The Redwoods and Oregon
The thing we were both most anxious to see was hot flowing lava. The Big Island is home to the world’s most active volcano, Kilauea. It’s about 100 miles from Kona to Hawaii Volcanoes National Park so we made the drive in the morning and that afternoon hiked out to see the lava. To see the lava you drive down to where the lava has covered up the road, park your car, the ranger asks you if you have flashlight and water, then tells you to “Have fun!”, then you hike out about 4 miles over a giant lava field. There aren’t any signs or guides out there to let you know where to go. So, we just walked toward the giant plume of steam where the lava was pouring into the ocean.
About two miles into our hike we saw some smoke about 1/2 mile away so we walked over to check it out and caught our first glimpse of red-hot lava. It was a very slow pahoehoe flow that crept along at about the speed of cold honey. Every now and then the silvery outer skin of one of the blobs would break and red-hot lava would gush out. It was here that we realized it is hard to tell the difference between the hot lava and the cold lava during daylight hours because the silvery skin that forms around the hot lava looks an awful lot like the solid(?) rock we were hiking on. We were amazed at the potential hazards all around us and were a little more cautious for the rest of the hike. When we got out to the two spots where the lava was really pumping into the ocean it was just getting dark. Visually, the lava really comes alive at night because you can see the glow so well. We stopped about 150 feet from the flow to watch and at that point the rocks we were standing on were HOT. The rock all around us had cracks that were issuing steam and even more heat. One guy near us melted his backpack when he set it down to take a picture! We stood and watched the lava and the ocean washing back and forth. It was one of the most impressive natural sights we both have ever witnessed and definitely the hottest!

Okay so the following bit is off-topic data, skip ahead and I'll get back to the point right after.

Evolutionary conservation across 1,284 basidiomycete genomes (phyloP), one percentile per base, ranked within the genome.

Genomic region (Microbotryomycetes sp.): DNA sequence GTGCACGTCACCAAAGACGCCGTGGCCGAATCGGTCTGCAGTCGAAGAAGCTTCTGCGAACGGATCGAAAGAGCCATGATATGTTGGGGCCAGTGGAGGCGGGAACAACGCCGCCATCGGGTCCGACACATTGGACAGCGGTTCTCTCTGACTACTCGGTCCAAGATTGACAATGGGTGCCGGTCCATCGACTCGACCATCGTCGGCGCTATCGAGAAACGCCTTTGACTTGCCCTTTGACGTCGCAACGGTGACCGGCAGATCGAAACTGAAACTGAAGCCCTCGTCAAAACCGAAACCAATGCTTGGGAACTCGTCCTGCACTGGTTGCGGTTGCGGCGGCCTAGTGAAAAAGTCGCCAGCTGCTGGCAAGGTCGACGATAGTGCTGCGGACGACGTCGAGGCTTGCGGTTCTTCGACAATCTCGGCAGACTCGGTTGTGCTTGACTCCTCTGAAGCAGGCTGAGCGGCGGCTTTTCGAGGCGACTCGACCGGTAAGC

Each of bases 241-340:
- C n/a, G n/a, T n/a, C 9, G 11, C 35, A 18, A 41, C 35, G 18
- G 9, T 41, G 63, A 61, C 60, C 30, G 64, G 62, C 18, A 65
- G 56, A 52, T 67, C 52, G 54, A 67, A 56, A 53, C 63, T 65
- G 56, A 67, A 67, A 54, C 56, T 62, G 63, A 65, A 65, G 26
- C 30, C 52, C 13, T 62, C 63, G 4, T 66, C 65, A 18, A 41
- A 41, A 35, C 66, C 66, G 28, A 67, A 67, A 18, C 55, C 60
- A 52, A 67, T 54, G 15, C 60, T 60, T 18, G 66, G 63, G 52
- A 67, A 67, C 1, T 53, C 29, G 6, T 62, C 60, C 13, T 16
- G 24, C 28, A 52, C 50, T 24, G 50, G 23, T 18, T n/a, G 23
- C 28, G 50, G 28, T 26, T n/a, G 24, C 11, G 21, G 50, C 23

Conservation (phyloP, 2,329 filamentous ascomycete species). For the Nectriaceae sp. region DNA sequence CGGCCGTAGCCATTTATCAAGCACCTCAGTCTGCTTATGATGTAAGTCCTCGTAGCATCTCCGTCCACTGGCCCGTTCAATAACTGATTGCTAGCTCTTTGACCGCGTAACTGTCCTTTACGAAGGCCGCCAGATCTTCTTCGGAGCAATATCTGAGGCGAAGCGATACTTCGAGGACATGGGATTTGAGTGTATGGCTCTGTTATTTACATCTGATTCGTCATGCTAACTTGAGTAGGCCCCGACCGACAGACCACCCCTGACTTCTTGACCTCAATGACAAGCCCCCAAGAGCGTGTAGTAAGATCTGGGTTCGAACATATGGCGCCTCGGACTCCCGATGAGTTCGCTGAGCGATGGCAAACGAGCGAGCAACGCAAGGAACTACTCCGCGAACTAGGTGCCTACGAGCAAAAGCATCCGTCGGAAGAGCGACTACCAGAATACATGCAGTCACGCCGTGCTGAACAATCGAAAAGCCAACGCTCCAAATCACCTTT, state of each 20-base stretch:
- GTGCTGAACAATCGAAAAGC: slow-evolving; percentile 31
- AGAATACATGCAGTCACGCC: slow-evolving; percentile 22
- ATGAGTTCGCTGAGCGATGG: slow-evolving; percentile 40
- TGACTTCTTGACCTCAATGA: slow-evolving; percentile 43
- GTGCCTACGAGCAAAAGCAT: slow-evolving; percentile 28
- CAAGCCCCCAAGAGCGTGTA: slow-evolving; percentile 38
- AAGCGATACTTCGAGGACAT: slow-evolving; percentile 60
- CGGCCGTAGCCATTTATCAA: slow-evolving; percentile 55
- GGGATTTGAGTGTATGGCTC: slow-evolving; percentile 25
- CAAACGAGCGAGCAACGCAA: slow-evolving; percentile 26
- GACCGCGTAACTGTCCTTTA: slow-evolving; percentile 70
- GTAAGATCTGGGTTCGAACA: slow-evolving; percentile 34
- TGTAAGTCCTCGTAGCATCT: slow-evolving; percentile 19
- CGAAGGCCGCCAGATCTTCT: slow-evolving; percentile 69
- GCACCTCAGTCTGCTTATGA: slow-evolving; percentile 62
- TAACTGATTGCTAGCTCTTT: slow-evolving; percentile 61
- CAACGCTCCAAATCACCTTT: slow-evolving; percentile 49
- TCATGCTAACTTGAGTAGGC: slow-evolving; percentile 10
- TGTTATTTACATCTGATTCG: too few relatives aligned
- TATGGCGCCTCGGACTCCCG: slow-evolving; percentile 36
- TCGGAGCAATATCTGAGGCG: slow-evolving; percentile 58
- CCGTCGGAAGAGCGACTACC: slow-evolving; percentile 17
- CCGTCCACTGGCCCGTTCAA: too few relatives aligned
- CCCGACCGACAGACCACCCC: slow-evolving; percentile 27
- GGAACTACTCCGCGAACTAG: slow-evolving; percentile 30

The four-mile night hike back to the car over the lava rocks was cumbersome but really enjoyable because the stars were so bright and there was lava everywhere! We were really surprised because we had seen only the one surface flow during the day. Once it was dark we could see it all the way up the mountainside to our right and along the sea cliffs to our left. It looked like a lot like a forest fire and was all around us in the distance. Needless to say this is a must see; we loved it! The rest of Hawaii Volcanoes National Park consists of steam vents, some big craters that were giant lakes of lava within the last century, including one that was liquid for one hundred years up until 1959 (That would have been incredible to see!), and a lot of lava fields.
We drove over to Hilo on the east side of the island and picked up some groceries. Hilo didn’t seem to have a lot to offer to tourists so we didn’t spend much time there. South of Hilo we stopped at Lava Trees State Park which (true to its name) has lots of lava trees. It is nestled in a lush beautiful rainforest dominated my monkey pod trees which provide a serene canopy. Lava trees are formed when hot lava hits a very wet tree and cools before the tree is completely consumed. They look like termite mounds and range from four to ten feet in height. Near there we went swimming in a volcanically heated freshwater spring. It’s a manmade pool that was cold when it was built, but a few years later something shifted underground and it started pumping out warm water. It was neat because it is partially fed by the sea so there are lots of tropical fish. Matthew snorkeled around while Michelle basked in the warmth. The pool is between 90 and 95 degrees Fahrenheit so you really never get to warm or too cold in it.
Unfortunately this is where Michelle had her first bee sting, we suspect from one of the giant black Hawaiian bumble bees. She was sitting on a rock with the water almost up to the tops of her shoulders when she felt a little tickle on her neck. When she tried to scratch it she felt something fuzzy and flicked it away but not before it left its 2mm stinger in her neck. She never saw the bee. Luckily the sting was on the side that is still numb from surgery so it wasn’t extremely painful. We were worried that she might be allergic because it was her first bee sting but it just swelled up a little and itched and burned a bit. All in all it was an interesting way to get your first bee sting.